Apologies for lack of engagement recently, although looks as if this place is hopping again. I have some thoughts on the diffusion of anti-access military technology over at The Diplomat
During the Cold War, the Soviet Union had a strong political incentive to maximize diffusion of its military capabilities. Proxies with Soviet technology could fight the United States and its proxies on their own. Consequently, states from North Korea to Vietnam to Cuba to Syria, Iraq, and Egypt gained access to the many of the most advanced Soviet fighter, submarine, and missile systems. Often, these systems overwhelmed the capacity of recipients, with buyers lacking the ability to put pilots in planes, sailors in subs, and mechanics in either. Nevertheless, these systems still forced the United States to act cautiously; the combination of a couple Nanuchka class missile boats, some Foxtrot subs, a few MiG-23s and a reasonably sophisticated air defense system could give the US Navy or Air Force a bad day.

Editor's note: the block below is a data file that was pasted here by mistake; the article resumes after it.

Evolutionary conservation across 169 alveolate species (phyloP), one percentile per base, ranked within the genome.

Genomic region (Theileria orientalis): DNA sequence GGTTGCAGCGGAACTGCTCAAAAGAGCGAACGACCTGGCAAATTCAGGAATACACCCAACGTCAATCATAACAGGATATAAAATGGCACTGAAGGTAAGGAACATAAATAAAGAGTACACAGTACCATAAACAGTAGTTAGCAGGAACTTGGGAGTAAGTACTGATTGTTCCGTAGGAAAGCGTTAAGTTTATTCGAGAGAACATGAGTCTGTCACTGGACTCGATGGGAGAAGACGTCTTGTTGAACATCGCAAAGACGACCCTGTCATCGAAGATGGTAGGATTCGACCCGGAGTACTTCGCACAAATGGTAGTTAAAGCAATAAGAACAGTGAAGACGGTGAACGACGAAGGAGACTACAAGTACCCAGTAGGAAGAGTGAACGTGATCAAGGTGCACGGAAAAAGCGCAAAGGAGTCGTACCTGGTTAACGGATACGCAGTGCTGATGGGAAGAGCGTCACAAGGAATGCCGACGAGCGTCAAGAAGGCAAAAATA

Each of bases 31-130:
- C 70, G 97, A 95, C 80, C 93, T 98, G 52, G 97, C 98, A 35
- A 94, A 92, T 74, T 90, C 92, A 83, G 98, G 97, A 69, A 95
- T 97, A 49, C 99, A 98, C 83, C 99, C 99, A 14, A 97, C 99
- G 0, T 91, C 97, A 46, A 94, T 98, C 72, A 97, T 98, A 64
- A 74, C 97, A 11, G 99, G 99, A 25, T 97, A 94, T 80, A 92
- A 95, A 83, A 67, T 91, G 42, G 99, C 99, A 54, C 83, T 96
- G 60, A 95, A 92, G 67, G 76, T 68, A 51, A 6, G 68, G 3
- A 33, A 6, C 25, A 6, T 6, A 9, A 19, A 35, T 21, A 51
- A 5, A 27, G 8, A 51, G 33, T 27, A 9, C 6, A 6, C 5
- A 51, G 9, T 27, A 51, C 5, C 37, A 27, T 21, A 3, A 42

Russia doesn’t see much of an upside in this kind of diffusion today. States get the equipment they can pay for, without political subsidy . China has displayed little interest in developing proxy relationships of the type seen in the Cold War. Moreover, few states have an interest in devoting resources and attention to making life difficult for a superpower. Still, given the rapidly advancing capabilities of China’s anti-access forces, questions of diffusion and proliferation bear consideration.Also, on this week's episode of Foreign Entanglements, Justin Logan of Cato and I talked retrenchment: